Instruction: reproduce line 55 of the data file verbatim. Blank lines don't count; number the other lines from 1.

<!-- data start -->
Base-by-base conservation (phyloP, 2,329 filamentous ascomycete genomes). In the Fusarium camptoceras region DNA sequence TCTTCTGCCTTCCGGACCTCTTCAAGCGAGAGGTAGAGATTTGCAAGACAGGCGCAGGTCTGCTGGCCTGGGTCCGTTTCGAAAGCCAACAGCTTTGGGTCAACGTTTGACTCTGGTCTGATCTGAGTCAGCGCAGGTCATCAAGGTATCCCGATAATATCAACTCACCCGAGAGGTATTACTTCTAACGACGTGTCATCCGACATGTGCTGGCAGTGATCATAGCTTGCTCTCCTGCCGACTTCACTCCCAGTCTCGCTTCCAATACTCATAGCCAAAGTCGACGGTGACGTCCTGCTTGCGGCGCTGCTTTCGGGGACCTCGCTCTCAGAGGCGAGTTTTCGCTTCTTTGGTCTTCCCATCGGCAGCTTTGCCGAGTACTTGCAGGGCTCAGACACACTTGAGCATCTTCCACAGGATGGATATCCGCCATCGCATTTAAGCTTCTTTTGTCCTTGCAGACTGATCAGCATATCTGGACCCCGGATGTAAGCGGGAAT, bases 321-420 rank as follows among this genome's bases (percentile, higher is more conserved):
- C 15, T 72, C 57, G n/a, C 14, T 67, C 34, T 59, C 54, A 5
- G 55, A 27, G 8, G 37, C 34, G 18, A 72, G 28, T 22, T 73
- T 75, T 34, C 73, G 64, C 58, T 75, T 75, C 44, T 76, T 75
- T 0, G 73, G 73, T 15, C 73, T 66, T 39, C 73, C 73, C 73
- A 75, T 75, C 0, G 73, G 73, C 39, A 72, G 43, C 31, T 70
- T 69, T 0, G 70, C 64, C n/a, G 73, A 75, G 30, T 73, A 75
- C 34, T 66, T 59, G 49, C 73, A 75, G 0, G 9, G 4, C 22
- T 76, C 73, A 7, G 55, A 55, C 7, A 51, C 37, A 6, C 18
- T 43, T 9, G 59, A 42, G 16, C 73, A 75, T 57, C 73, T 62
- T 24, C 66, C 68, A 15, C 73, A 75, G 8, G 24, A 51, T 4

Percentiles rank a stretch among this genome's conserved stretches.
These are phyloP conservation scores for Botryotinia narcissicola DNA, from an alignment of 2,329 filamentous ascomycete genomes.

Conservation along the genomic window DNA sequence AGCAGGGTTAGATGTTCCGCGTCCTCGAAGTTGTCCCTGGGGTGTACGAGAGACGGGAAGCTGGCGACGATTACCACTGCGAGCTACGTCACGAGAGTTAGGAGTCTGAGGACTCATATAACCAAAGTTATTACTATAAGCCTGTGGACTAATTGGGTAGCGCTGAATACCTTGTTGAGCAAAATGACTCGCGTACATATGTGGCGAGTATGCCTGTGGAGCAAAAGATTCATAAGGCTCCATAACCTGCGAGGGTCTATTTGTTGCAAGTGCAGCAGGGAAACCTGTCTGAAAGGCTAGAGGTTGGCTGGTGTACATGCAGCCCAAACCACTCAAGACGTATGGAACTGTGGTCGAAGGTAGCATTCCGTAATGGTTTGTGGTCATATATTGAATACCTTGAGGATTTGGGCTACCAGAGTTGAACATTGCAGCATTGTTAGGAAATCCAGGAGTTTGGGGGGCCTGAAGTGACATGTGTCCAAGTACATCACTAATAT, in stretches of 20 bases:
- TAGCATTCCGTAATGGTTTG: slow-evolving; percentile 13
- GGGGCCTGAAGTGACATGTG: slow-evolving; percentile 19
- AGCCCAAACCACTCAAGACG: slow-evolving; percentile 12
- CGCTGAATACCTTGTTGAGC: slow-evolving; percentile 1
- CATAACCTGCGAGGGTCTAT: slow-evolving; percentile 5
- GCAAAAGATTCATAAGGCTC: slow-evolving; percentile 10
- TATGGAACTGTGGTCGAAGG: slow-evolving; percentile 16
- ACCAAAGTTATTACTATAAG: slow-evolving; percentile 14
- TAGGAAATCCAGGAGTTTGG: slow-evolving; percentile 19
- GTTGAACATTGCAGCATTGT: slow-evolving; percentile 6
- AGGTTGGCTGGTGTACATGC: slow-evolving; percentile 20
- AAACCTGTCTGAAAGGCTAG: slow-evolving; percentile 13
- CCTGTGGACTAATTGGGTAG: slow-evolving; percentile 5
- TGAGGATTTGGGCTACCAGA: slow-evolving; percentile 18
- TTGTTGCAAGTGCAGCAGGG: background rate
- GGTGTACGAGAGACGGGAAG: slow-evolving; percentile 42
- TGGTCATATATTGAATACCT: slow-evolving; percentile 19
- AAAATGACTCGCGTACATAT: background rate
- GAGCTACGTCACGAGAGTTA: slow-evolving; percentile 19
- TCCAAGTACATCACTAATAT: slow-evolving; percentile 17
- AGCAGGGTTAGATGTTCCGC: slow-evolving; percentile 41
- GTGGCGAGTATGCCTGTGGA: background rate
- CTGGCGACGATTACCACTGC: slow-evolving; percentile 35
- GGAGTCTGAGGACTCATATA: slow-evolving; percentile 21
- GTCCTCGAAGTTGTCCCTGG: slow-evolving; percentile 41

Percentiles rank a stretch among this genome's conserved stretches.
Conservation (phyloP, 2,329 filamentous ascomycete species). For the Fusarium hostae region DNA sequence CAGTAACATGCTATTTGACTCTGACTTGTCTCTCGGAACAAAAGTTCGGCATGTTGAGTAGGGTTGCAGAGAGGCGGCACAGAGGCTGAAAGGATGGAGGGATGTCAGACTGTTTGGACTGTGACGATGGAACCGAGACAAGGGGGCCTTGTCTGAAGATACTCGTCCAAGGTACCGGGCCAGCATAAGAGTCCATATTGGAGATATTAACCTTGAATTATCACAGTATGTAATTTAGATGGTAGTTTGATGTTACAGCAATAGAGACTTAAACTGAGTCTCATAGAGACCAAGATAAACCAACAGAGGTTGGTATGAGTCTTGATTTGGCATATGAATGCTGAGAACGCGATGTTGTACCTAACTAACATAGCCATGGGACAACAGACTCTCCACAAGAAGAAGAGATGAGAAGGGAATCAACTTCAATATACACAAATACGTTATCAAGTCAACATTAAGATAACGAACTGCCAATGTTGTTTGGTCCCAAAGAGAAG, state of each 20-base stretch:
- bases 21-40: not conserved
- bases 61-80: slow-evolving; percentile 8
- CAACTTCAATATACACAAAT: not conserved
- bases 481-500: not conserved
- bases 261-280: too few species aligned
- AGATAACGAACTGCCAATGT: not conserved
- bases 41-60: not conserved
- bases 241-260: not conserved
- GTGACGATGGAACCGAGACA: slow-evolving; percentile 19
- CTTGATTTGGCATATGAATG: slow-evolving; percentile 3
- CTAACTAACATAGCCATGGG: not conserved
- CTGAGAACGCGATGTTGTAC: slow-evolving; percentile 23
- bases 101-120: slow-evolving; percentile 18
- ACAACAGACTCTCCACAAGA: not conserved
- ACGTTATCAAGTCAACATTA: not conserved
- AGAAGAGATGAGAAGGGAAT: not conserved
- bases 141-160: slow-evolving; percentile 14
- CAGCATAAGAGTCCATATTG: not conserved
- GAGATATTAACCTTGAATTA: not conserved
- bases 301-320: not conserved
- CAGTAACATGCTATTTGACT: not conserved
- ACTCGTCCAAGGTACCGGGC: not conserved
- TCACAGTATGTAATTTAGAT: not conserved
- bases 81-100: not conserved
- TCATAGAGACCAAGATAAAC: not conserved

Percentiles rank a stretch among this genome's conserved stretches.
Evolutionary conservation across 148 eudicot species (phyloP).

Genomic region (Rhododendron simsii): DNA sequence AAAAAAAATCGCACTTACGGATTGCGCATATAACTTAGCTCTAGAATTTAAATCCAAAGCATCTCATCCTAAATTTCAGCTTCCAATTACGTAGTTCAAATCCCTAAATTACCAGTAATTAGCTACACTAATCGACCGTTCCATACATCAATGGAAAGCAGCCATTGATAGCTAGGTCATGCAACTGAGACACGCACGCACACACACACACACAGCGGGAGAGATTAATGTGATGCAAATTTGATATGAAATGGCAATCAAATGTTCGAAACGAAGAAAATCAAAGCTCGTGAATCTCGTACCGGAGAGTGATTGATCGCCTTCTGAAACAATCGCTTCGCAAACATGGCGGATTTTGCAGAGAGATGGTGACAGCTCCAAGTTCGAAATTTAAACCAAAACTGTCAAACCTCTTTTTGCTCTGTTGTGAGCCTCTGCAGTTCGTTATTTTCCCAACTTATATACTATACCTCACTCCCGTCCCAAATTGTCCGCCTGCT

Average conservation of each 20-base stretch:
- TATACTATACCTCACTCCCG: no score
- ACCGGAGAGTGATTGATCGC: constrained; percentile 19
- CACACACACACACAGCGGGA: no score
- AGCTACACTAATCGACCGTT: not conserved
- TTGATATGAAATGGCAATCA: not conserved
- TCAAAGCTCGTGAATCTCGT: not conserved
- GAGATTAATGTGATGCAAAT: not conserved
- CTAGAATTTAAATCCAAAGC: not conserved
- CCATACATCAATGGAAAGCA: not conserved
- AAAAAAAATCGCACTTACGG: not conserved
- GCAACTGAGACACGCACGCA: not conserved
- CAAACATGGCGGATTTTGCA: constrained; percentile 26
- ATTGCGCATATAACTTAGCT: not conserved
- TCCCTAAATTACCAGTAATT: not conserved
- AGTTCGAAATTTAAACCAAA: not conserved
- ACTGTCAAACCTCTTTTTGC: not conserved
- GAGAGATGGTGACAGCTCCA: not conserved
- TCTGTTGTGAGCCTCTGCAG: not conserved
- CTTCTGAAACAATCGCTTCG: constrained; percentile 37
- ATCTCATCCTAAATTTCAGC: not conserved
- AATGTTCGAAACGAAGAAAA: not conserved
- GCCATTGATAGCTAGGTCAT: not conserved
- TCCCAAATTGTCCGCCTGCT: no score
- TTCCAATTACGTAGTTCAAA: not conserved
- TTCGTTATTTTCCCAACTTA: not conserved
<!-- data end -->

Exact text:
- ACAACAGACTCTCCACAAGA: not conserved